Meet the top contenders for Biden’s Vice Presidential pick
Presumptive Democratic nominee Joe Biden has pledged to select a woman as his running mate. His choice will be among the most significant recent vice-presidential picks.
As Joe Biden nears the announcement of his vice presidential choice, thetop contendersand their advocates are making final appeals.
The campaign hasn’t finalized a date for naming a running mate, but three people who spoke on condition of anonymity to discuss the plans said a public announcement likely wouldn’t happen before the week of Aug. 10. That’s one week before Democrats will hold their convention to officially nominate Biden as their presidential nominee.
Biden has pledged to select a woman — just the third woman to be in the No. 2 spot on a major party national ticket — and he’s said several women of color are on his list.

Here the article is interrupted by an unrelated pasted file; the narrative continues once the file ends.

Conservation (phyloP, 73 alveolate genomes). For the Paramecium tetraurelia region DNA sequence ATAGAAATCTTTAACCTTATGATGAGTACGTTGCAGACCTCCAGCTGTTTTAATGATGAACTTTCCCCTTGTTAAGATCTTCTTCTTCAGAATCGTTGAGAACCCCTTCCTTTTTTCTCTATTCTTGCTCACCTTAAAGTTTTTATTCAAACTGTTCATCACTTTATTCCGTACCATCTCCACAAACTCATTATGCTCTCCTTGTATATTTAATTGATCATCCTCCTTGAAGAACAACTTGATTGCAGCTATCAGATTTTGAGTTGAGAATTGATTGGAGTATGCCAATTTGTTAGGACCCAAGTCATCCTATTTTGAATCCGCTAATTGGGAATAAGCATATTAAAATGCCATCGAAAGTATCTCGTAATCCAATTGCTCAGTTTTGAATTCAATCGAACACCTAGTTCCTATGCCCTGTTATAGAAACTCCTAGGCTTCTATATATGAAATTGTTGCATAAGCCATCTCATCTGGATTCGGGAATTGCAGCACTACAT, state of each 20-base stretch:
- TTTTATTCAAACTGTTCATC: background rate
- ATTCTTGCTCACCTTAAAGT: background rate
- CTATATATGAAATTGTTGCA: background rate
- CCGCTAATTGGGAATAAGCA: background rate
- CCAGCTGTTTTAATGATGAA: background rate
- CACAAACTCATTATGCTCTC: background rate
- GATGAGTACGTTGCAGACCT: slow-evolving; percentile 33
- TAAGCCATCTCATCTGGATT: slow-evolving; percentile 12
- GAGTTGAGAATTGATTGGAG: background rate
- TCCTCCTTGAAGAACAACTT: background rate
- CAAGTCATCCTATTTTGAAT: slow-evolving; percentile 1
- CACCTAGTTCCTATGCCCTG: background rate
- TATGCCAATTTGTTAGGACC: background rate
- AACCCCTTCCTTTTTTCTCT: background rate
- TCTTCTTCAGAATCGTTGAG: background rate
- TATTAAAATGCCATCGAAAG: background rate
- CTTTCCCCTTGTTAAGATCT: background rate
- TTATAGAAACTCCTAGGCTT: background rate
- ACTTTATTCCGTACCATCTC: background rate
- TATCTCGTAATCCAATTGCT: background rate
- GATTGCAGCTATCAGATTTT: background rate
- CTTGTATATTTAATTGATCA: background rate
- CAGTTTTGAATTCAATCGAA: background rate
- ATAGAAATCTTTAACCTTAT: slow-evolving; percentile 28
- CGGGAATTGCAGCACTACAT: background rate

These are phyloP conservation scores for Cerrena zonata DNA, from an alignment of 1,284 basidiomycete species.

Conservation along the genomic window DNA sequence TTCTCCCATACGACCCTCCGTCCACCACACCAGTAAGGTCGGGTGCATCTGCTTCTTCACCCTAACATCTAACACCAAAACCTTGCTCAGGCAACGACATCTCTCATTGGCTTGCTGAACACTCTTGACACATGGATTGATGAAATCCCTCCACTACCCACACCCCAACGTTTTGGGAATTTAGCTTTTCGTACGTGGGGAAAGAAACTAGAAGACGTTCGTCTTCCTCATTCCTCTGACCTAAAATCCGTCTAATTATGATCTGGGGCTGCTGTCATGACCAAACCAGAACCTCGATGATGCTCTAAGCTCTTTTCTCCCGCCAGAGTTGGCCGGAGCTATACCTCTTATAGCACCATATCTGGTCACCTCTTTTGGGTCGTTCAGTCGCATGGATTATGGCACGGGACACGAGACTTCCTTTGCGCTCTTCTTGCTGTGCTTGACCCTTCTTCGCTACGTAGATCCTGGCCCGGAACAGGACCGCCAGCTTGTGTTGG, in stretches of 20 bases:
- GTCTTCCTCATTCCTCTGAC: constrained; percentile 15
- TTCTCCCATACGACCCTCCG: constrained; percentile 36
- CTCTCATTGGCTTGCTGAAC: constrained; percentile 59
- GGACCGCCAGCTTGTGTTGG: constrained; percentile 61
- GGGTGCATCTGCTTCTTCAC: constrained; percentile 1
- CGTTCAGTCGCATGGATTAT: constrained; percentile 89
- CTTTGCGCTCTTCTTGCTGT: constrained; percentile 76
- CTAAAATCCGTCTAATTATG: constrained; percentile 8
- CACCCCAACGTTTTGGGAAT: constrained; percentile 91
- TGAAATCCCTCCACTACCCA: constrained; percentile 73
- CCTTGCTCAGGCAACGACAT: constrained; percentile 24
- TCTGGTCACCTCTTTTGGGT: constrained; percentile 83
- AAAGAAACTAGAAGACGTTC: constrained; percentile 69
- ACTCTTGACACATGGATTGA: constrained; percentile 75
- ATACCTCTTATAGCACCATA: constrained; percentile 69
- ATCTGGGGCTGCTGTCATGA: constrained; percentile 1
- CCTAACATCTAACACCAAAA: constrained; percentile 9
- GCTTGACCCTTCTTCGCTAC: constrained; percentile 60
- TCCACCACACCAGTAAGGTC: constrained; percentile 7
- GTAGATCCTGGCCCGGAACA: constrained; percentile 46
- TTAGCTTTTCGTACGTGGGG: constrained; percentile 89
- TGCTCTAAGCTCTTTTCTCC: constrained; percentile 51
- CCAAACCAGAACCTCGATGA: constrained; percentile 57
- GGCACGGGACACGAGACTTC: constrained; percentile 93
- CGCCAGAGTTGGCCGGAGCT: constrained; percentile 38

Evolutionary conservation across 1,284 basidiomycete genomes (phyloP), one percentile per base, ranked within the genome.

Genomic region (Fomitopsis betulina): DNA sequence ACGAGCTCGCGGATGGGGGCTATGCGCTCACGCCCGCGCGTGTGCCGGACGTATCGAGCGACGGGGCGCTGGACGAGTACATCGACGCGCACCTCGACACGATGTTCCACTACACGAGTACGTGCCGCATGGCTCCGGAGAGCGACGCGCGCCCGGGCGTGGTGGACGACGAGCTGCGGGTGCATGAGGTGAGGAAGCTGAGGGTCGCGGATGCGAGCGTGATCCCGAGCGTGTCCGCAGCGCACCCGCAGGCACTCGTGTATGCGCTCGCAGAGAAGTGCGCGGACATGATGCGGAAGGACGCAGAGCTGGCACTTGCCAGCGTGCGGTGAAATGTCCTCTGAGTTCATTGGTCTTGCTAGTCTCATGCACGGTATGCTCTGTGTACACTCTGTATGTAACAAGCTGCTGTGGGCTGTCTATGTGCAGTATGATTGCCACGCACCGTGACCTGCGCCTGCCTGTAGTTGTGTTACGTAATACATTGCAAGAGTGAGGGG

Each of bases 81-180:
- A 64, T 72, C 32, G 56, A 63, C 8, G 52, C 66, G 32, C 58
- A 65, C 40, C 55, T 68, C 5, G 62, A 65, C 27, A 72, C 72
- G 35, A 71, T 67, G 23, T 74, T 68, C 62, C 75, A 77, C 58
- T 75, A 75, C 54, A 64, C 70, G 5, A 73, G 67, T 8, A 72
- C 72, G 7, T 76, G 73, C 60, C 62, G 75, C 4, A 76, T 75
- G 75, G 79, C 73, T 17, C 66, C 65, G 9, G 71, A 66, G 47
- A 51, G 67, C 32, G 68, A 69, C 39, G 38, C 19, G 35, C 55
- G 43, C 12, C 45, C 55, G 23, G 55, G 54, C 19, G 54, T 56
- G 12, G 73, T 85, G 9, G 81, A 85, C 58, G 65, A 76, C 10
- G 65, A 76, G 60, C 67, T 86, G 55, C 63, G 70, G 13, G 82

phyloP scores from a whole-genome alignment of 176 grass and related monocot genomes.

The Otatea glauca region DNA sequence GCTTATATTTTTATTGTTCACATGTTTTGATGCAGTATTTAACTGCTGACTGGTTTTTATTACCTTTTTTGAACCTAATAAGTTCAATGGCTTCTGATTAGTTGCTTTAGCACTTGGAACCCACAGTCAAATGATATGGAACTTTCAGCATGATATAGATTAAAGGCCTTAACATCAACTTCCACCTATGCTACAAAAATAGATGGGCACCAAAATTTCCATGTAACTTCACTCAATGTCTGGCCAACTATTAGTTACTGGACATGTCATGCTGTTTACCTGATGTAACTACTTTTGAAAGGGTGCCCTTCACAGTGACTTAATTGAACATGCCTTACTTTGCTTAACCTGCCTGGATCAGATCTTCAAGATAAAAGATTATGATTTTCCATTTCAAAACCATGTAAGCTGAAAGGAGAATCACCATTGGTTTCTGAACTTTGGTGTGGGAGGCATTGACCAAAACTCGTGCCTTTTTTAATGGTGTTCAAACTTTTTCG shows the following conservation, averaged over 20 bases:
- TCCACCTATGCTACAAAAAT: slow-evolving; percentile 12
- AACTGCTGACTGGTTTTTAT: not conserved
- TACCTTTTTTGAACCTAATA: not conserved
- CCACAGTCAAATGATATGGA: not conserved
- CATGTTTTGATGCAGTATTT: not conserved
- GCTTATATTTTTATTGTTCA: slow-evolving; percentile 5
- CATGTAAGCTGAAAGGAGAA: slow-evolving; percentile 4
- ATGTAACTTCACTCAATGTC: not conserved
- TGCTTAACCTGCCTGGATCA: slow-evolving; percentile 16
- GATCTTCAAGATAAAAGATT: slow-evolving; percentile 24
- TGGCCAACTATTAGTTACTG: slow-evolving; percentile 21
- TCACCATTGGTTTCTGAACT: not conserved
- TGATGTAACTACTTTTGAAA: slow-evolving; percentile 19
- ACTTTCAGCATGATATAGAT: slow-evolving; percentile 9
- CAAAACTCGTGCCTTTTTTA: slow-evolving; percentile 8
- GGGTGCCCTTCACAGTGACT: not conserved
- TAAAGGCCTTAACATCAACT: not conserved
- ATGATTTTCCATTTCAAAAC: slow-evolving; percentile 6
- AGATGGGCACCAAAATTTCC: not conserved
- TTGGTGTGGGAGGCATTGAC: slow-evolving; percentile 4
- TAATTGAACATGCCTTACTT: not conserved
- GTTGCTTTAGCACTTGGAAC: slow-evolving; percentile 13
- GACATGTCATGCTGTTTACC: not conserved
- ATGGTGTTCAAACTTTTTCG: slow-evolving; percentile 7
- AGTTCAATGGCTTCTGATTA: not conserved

Meet 11 of the women Biden’s team is vetting as his potential VP pick:
The leading contenders include California Sen. Kamala Harris, California Rep. Karen Bass and Obama national security adviser Susan Rice. The deliberations remain fluid, however, and the campaign has reviewed nearly a dozen possible running mates.
“For Joe Biden, this is crunch time. After all the vetting, all the investigations into the prospective nominees, it’s now up to Joe. It’s personal,” said former New Mexico Gov. Bill Richardson, who was vetted for vice president in 2008. “It’s now about his gut feeling.”
The selection amounts to the most significant choice Biden has confronted in his nearly five-decade political career. He has pledged to select a woman and is facing calls to choose the first Black woman to compete on a presidential ticket.
Given the historic significance of the moment, some are urging Biden not to let the announcement linger too long.
“My sense is that the VP himself, having been through this process, is aware of and mindful of not letting people hang out there too long,” said Democratic strategist Karen Finney. “There certainly seems to be a bit of a media frenzy, and I think we have to be aware that at a point, it becomes unfair to the candidates being considered.”